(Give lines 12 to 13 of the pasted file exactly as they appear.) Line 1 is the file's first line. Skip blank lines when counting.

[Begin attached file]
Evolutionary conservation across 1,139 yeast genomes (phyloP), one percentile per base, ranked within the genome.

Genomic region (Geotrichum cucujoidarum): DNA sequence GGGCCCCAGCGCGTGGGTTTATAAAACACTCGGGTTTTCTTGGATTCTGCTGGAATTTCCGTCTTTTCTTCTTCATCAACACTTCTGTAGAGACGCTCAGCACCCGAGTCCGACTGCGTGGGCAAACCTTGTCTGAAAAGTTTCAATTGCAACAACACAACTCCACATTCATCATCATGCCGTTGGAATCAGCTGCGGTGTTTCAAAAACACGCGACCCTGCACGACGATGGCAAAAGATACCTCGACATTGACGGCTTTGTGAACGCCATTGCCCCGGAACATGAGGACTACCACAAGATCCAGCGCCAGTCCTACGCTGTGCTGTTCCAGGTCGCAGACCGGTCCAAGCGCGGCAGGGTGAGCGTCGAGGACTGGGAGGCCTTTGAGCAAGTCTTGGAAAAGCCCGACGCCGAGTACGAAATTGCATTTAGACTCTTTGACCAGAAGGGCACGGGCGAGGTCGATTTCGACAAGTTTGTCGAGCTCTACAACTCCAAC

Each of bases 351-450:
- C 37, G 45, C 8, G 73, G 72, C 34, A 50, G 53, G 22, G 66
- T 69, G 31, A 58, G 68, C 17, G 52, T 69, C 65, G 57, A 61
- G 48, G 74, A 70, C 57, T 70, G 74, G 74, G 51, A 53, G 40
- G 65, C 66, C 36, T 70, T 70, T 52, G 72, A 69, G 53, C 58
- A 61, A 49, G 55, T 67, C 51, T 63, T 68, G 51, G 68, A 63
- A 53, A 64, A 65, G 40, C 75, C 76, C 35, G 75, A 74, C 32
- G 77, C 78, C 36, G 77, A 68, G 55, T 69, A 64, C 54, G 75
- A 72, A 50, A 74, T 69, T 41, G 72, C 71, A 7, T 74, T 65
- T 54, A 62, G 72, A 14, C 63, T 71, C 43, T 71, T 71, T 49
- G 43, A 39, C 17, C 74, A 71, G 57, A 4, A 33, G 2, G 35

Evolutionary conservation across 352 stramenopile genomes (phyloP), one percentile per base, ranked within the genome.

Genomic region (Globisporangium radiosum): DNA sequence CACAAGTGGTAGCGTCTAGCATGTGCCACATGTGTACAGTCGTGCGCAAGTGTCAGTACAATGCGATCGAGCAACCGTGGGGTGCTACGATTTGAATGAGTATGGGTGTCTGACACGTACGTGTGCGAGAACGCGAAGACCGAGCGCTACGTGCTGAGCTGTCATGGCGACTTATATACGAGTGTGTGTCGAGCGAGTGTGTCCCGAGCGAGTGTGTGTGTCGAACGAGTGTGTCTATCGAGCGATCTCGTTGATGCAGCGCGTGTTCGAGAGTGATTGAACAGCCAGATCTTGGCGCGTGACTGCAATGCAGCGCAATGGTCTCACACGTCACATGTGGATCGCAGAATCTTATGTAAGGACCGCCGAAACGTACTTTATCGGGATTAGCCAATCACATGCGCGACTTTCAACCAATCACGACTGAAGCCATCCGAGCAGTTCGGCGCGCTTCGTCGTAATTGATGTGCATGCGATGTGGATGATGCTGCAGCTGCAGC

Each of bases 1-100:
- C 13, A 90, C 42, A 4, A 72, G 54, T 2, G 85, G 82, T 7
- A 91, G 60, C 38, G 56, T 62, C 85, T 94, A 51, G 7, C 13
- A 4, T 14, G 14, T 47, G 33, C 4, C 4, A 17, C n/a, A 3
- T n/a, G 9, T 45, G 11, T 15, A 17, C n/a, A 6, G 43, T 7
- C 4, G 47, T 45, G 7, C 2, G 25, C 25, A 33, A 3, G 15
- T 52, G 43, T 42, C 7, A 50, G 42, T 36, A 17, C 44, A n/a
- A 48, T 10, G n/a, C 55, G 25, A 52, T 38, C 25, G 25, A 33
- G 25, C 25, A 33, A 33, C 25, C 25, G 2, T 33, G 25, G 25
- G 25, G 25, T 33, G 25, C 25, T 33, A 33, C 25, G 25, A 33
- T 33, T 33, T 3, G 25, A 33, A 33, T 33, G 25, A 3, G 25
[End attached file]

- T 54, A 62, G 72, A 14, C 63, T 71, C 43, T 71, T 71, T 49
- G 43, A 39, C 17, C 74, A 71, G 57, A 4, A 33, G 2, G 35